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mermaidcamp

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Livin’ La Vida Local

October 31, 2016

Day of the Dead in Tucson

Day of the Dead in Tucson

Localoop

Localoop

My city is the best place to live, or to be dead. Tucson celebrates Dia de los Muertos in a very big way.  I love the festive, colorful death party that is our own home-grown version of the Mexican All Souls Day.  My own parents are in the cemetery not very far from downtown, so I am sure they will take part again this year.  My hound dog now joins her grandparents in the festivities.  She is scattered at the pet cemetery across town, but space and time are no longer an issue for her, and she loves to party.  They will be in the ghostly part of the procession.

My friends joke with me about my extreme localism.  My business jurisdiction (where I spend my money) is as tight as I can make it. I am a true believer in supporting the small business efforts of my neighborhood establishments.  I love to discover local providers of all kinds.  This week I discovered two new ways to fulfill my dream of finding and frequenting local enterprises.  At TenWest I met Aaron Gopp, creator of a new app, Localoop.  He is enthusiastic about his new service, locating businesses that meet a strict locally owned and operated criteria for people like me.  It was a lucky break that he stopped to chat at our table.  His directory was created for my very picky and specific needs. It will also help businesses discover and reach potential clients in the area.   I have downloaded it and already have found a couple of places near home of which I was unaware.  As he develops this I look forward to the guidance it will provide to consumers as well as to businesses.  My neighborhood could use some economic development.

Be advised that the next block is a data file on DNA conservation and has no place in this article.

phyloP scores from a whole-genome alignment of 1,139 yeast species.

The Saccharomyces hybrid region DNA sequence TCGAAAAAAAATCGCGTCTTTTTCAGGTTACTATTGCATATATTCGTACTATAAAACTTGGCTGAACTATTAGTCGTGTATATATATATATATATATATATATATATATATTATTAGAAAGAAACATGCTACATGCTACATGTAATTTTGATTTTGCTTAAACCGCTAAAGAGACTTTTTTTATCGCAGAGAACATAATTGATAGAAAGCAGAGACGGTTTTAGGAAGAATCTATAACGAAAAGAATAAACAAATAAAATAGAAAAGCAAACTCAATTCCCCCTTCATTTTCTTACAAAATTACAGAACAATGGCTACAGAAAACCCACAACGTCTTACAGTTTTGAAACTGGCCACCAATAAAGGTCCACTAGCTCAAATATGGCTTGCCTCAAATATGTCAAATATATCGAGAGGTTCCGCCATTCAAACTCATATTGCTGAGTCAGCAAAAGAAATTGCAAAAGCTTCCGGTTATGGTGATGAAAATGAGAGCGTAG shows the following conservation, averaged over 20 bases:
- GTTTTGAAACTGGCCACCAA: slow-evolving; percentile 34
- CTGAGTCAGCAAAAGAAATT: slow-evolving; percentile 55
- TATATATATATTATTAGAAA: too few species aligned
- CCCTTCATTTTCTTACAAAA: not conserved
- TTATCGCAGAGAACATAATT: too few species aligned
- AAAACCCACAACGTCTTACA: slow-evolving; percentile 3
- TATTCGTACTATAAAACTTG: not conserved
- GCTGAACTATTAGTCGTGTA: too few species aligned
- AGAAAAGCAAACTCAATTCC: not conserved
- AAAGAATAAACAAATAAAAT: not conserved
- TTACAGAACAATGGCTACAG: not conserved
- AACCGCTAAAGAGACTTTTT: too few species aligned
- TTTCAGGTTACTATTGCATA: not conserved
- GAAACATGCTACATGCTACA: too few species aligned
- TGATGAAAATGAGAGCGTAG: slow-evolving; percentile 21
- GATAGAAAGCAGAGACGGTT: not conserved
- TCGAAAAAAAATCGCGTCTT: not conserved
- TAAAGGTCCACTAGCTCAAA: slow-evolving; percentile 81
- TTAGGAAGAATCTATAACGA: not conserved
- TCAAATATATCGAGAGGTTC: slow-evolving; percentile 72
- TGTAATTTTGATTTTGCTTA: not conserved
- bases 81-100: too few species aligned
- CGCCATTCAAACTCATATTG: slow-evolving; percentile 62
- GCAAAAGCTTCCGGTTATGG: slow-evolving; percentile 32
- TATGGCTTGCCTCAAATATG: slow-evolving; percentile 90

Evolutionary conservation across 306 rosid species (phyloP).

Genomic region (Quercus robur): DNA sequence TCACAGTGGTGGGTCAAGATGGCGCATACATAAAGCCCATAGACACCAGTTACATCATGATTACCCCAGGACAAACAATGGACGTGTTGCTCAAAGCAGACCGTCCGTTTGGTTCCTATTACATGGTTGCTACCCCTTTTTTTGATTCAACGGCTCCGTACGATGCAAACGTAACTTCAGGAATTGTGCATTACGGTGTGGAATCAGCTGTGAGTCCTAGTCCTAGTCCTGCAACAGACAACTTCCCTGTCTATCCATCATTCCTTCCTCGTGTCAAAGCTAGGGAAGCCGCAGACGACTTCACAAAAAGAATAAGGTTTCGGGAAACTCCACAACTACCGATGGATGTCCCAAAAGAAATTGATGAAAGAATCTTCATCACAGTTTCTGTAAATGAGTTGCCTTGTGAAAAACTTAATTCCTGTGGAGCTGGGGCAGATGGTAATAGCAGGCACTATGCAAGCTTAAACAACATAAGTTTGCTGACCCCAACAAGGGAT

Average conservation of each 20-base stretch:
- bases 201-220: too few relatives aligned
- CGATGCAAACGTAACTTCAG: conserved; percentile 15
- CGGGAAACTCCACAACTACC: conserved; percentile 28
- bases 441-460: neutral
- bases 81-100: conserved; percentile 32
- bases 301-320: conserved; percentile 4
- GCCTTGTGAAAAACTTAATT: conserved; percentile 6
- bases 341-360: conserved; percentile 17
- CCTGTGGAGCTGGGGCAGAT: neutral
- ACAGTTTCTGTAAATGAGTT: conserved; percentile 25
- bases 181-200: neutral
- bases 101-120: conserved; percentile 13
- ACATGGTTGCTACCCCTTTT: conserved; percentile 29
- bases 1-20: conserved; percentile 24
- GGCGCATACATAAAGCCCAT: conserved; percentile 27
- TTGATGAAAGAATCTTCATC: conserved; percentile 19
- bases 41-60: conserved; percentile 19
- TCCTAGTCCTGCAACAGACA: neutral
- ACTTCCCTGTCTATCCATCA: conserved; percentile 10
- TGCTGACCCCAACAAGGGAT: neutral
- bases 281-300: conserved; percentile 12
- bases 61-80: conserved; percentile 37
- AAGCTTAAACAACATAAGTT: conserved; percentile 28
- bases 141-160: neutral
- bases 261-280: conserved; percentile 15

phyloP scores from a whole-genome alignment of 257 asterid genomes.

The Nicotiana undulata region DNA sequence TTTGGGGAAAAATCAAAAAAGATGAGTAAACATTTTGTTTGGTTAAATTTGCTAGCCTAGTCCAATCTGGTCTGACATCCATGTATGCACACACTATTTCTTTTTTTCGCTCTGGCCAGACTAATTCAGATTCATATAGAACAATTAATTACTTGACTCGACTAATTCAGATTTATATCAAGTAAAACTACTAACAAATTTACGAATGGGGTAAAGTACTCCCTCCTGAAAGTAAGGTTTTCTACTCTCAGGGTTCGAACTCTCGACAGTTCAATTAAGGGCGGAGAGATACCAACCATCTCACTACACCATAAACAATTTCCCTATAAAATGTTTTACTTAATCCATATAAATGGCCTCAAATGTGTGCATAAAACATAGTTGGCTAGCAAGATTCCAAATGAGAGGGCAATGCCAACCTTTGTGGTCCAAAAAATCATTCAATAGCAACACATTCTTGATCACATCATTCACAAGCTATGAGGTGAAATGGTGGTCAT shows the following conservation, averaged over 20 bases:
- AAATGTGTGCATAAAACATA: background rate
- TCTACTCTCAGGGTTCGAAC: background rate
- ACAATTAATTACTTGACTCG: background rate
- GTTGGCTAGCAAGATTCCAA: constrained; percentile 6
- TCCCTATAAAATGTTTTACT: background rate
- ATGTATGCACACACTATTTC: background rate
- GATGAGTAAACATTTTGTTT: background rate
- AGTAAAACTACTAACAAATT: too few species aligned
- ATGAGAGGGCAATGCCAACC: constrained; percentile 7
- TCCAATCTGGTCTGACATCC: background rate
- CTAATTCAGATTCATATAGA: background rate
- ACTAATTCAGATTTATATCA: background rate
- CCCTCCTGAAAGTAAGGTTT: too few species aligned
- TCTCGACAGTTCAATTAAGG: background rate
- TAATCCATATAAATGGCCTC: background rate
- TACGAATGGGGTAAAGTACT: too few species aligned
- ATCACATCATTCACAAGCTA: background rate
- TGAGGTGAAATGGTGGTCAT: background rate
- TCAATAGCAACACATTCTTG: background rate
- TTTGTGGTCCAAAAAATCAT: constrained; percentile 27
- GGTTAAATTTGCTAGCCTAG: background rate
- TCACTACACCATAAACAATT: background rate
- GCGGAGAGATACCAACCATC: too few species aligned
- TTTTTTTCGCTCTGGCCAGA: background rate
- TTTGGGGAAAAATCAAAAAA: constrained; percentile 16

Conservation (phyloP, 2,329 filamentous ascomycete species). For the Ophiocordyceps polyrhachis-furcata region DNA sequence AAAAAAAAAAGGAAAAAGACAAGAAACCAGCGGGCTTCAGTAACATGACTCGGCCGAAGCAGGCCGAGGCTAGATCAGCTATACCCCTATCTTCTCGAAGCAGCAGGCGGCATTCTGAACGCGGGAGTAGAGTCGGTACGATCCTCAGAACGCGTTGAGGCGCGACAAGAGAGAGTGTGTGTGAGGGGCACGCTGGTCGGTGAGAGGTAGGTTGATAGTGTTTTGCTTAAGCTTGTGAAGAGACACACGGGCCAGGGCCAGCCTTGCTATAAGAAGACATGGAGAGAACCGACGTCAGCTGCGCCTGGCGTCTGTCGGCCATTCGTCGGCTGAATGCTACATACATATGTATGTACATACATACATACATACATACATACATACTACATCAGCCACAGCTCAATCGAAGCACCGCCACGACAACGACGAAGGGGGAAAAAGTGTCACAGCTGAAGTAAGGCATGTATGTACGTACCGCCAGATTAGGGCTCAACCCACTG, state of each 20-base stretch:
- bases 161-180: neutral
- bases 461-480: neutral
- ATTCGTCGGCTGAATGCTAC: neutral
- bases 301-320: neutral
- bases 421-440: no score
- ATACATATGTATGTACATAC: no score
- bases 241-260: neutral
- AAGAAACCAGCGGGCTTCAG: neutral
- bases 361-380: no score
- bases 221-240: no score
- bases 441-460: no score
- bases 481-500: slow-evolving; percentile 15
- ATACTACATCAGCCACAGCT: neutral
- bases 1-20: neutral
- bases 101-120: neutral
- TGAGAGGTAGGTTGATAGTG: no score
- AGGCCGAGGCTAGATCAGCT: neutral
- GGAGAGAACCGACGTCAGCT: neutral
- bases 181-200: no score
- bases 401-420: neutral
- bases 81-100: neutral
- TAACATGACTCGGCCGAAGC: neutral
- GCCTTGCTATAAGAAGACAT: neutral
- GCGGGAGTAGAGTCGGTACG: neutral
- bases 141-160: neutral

While I was out biking around town with my homies I stopped at the Local First Arizona booth.  Aaron credits this group with helping him and giving him good guidelines to follow for defining what is local.  This non-profit foundation exists to support local small business.  It has membership and benefits, like a chamber of commerce.  They have created a system of locating local food sources called Good Food Finder AZ.com  This page lists local providers, restaurants, farms, markets, and aggregators.  There is even information about local food assistance programs. This is a major service to society.  Both the food finding and the local looping will make me very happy, and upgrade the economy around me.  Do you like to shop local, gentle reader?  What are your best ways to discover new places in your area?

Gradual Decline

January 29, 2013 1 Comment

The people who have gone through natural disasters and survived can tell us change is never what we expect. The people who languish in unhappy circumstances often believe that fate has trapped them without options.  The appearance of permanence is a mind boggler. The sensory world seems permanent and meaningless, virtually everything it is not. You are an element of change, weather you acknowledge it or not. Some folks imagine they are preserving the world, others think they are destroying, ruling, or upgrading it. If sudden events alter the world around you, you will both adopt new ways of coping and adapt new skills. This is true for gradual change as well.

The median income in the U.S. of all but the top 10% of earners has remained relatively flat since 1967. Not all family groups, but most, own less than they owned three years ago. A small increase in household income is enjoyed by the top 5 percent of earners, but the middle class has lost income since the big crash of 2008. The adaptation to this reality does not look like healthy acceptance and appropriate response. The concept that the future is always better casts a dark economic cloud over real budgets. Spending as if there is no tomorrow usually results in a future of gloom. Paying the piper is inevitable in terms of karmic as well as financial debt. At both a personal and a national level new skills and perspectives are needed to break the cycle of gradual decline.

Consumption as Culture

December 3, 2012 2 Comments

Who is in charge of the decisions you make about consumption? Do your values ever influence what you buy?

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